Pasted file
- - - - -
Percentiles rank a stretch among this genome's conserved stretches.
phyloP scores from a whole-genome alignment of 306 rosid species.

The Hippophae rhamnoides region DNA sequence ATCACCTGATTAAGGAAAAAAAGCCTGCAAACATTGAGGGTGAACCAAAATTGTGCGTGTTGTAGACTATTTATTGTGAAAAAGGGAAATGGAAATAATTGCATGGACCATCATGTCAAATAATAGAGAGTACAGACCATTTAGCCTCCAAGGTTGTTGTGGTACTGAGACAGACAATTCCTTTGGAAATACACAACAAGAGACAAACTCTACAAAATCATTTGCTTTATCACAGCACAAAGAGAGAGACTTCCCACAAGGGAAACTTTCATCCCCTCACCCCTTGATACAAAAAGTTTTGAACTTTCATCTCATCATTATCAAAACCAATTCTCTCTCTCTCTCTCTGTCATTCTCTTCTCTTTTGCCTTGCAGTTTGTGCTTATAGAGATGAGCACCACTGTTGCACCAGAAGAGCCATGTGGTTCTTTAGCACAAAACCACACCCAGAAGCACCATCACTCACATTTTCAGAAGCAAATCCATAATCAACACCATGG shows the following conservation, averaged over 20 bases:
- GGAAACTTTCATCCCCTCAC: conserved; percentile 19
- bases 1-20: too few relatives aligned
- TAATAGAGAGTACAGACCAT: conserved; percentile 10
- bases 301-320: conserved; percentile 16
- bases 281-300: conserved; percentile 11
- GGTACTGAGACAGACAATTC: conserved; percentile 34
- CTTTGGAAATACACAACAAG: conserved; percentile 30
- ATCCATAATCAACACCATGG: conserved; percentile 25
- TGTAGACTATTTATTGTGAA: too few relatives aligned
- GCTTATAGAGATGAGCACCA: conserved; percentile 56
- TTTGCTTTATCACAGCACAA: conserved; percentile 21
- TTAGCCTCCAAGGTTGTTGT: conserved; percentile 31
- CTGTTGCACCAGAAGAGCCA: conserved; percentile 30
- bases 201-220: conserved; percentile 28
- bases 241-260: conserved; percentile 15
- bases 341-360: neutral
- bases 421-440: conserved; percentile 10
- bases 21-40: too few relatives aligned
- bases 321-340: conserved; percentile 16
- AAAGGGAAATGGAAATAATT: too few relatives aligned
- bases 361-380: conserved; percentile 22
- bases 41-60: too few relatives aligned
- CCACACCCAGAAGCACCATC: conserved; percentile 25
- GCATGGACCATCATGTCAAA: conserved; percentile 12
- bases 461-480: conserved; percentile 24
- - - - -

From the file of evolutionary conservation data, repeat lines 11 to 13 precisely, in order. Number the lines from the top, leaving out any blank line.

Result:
- ATCCATAATCAACACCATGG: conserved; percentile 25
- TGTAGACTATTTATTGTGAA: too few relatives aligned
- GCTTATAGAGATGAGCACCA: conserved; percentile 56